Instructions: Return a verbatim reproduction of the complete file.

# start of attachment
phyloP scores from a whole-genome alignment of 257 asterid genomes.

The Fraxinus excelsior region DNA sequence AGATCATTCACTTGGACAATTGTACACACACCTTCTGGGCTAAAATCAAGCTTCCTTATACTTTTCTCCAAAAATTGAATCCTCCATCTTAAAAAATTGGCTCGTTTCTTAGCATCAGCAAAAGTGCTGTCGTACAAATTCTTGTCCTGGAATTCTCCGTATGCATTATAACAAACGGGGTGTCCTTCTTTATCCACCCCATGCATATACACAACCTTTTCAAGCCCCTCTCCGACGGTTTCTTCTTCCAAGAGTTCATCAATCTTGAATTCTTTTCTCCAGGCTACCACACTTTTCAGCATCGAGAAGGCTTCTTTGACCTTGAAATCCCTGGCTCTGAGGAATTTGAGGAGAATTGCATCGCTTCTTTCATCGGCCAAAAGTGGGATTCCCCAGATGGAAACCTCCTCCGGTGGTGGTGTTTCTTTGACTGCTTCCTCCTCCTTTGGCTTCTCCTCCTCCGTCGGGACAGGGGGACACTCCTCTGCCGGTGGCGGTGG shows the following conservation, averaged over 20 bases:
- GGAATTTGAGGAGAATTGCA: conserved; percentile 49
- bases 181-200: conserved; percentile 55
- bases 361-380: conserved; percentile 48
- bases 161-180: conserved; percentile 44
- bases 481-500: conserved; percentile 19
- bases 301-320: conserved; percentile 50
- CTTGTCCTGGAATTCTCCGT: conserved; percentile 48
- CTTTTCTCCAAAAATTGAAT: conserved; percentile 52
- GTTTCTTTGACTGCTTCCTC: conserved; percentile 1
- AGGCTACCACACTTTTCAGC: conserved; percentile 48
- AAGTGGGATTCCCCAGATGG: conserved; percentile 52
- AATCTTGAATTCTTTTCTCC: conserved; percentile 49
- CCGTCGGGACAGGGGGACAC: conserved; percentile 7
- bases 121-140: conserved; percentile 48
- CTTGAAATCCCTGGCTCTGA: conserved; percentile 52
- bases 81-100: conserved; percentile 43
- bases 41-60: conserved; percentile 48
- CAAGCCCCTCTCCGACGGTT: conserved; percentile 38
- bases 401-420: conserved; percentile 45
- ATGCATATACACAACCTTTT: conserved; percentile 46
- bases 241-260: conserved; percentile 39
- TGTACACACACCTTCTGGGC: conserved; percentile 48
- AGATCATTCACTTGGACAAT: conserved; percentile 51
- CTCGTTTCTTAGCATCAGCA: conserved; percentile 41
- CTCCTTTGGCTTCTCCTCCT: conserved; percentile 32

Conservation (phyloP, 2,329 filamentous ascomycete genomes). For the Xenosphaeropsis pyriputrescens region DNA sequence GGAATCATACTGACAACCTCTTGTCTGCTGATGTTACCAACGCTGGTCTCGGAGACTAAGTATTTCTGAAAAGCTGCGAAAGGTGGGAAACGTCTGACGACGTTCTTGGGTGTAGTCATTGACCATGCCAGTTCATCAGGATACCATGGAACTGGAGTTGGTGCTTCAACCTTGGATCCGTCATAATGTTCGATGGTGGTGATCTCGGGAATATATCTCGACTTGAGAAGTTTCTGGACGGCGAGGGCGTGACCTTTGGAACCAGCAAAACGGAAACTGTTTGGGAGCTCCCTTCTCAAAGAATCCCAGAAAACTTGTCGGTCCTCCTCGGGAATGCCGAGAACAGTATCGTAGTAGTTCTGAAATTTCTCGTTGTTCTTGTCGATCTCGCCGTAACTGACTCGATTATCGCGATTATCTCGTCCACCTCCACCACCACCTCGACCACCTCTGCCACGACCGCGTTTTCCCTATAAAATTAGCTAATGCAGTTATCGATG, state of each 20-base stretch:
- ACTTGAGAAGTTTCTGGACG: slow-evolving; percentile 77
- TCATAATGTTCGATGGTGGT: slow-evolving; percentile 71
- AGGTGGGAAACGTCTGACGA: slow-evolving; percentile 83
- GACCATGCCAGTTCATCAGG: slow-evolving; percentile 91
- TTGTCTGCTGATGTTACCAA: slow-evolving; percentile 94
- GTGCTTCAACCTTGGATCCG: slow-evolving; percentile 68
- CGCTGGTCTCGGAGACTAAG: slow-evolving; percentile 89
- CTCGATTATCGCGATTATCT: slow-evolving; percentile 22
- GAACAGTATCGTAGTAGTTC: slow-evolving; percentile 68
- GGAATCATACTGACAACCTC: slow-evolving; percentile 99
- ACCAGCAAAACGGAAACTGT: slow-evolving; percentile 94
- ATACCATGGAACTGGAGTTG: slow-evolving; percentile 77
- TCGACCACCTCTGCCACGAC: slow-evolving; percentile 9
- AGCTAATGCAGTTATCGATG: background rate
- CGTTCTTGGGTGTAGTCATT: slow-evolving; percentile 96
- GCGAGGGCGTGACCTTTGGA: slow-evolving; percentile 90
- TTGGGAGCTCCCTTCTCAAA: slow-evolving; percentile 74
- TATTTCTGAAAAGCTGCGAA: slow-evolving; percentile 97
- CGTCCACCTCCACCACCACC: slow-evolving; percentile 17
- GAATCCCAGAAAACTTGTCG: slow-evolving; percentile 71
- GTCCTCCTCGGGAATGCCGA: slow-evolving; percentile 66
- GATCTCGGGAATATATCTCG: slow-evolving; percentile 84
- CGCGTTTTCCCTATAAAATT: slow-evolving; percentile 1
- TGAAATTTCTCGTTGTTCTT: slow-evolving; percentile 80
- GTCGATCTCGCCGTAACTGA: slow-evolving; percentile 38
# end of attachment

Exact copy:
phyloP scores from a whole-genome alignment of 257 asterid genomes.

The Fraxinus excelsior region DNA sequence AGATCATTCACTTGGACAATTGTACACACACCTTCTGGGCTAAAATCAAGCTTCCTTATACTTTTCTCCAAAAATTGAATCCTCCATCTTAAAAAATTGGCTCGTTTCTTAGCATCAGCAAAAGTGCTGTCGTACAAATTCTTGTCCTGGAATTCTCCGTATGCATTATAACAAACGGGGTGTCCTTCTTTATCCACCCCATGCATATACACAACCTTTTCAAGCCCCTCTCCGACGGTTTCTTCTTCCAAGAGTTCATCAATCTTGAATTCTTTTCTCCAGGCTACCACACTTTTCAGCATCGAGAAGGCTTCTTTGACCTTGAAATCCCTGGCTCTGAGGAATTTGAGGAGAATTGCATCGCTTCTTTCATCGGCCAAAAGTGGGATTCCCCAGATGGAAACCTCCTCCGGTGGTGGTGTTTCTTTGACTGCTTCCTCCTCCTTTGGCTTCTCCTCCTCCGTCGGGACAGGGGGACACTCCTCTGCCGGTGGCGGTGG shows the following conservation, averaged over 20 bases:
- GGAATTTGAGGAGAATTGCA: conserved; percentile 49
- bases 181-200: conserved; percentile 55
- bases 361-380: conserved; percentile 48
- bases 161-180: conserved; percentile 44
- bases 481-500: conserved; percentile 19
- bases 301-320: conserved; percentile 50
- CTTGTCCTGGAATTCTCCGT: conserved; percentile 48
- CTTTTCTCCAAAAATTGAAT: conserved; percentile 52
- GTTTCTTTGACTGCTTCCTC: conserved; percentile 1
- AGGCTACCACACTTTTCAGC: conserved; percentile 48
- AAGTGGGATTCCCCAGATGG: conserved; percentile 52
- AATCTTGAATTCTTTTCTCC: conserved; percentile 49
- CCGTCGGGACAGGGGGACAC: conserved; percentile 7
- bases 121-140: conserved; percentile 48
- CTTGAAATCCCTGGCTCTGA: conserved; percentile 52
- bases 81-100: conserved; percentile 43
- bases 41-60: conserved; percentile 48
- CAAGCCCCTCTCCGACGGTT: conserved; percentile 38
- bases 401-420: conserved; percentile 45
- ATGCATATACACAACCTTTT: conserved; percentile 46
- bases 241-260: conserved; percentile 39
- TGTACACACACCTTCTGGGC: conserved; percentile 48
- AGATCATTCACTTGGACAAT: conserved; percentile 51
- CTCGTTTCTTAGCATCAGCA: conserved; percentile 41
- CTCCTTTGGCTTCTCCTCCT: conserved; percentile 32

Conservation (phyloP, 2,329 filamentous ascomycete genomes). For the Xenosphaeropsis pyriputrescens region DNA sequence GGAATCATACTGACAACCTCTTGTCTGCTGATGTTACCAACGCTGGTCTCGGAGACTAAGTATTTCTGAAAAGCTGCGAAAGGTGGGAAACGTCTGACGACGTTCTTGGGTGTAGTCATTGACCATGCCAGTTCATCAGGATACCATGGAACTGGAGTTGGTGCTTCAACCTTGGATCCGTCATAATGTTCGATGGTGGTGATCTCGGGAATATATCTCGACTTGAGAAGTTTCTGGACGGCGAGGGCGTGACCTTTGGAACCAGCAAAACGGAAACTGTTTGGGAGCTCCCTTCTCAAAGAATCCCAGAAAACTTGTCGGTCCTCCTCGGGAATGCCGAGAACAGTATCGTAGTAGTTCTGAAATTTCTCGTTGTTCTTGTCGATCTCGCCGTAACTGACTCGATTATCGCGATTATCTCGTCCACCTCCACCACCACCTCGACCACCTCTGCCACGACCGCGTTTTCCCTATAAAATTAGCTAATGCAGTTATCGATG, state of each 20-base stretch:
- ACTTGAGAAGTTTCTGGACG: slow-evolving; percentile 77
- TCATAATGTTCGATGGTGGT: slow-evolving; percentile 71
- AGGTGGGAAACGTCTGACGA: slow-evolving; percentile 83
- GACCATGCCAGTTCATCAGG: slow-evolving; percentile 91
- TTGTCTGCTGATGTTACCAA: slow-evolving; percentile 94
- GTGCTTCAACCTTGGATCCG: slow-evolving; percentile 68
- CGCTGGTCTCGGAGACTAAG: slow-evolving; percentile 89
- CTCGATTATCGCGATTATCT: slow-evolving; percentile 22
- GAACAGTATCGTAGTAGTTC: slow-evolving; percentile 68
- GGAATCATACTGACAACCTC: slow-evolving; percentile 99
- ACCAGCAAAACGGAAACTGT: slow-evolving; percentile 94
- ATACCATGGAACTGGAGTTG: slow-evolving; percentile 77
- TCGACCACCTCTGCCACGAC: slow-evolving; percentile 9
- AGCTAATGCAGTTATCGATG: background rate
- CGTTCTTGGGTGTAGTCATT: slow-evolving; percentile 96
- GCGAGGGCGTGACCTTTGGA: slow-evolving; percentile 90
- TTGGGAGCTCCCTTCTCAAA: slow-evolving; percentile 74
- TATTTCTGAAAAGCTGCGAA: slow-evolving; percentile 97
- CGTCCACCTCCACCACCACC: slow-evolving; percentile 17
- GAATCCCAGAAAACTTGTCG: slow-evolving; percentile 71
- GTCCTCCTCGGGAATGCCGA: slow-evolving; percentile 66
- GATCTCGGGAATATATCTCG: slow-evolving; percentile 84
- CGCGTTTTCCCTATAAAATT: slow-evolving; percentile 1
- TGAAATTTCTCGTTGTTCTT: slow-evolving; percentile 80
- GTCGATCTCGCCGTAACTGA: slow-evolving; percentile 38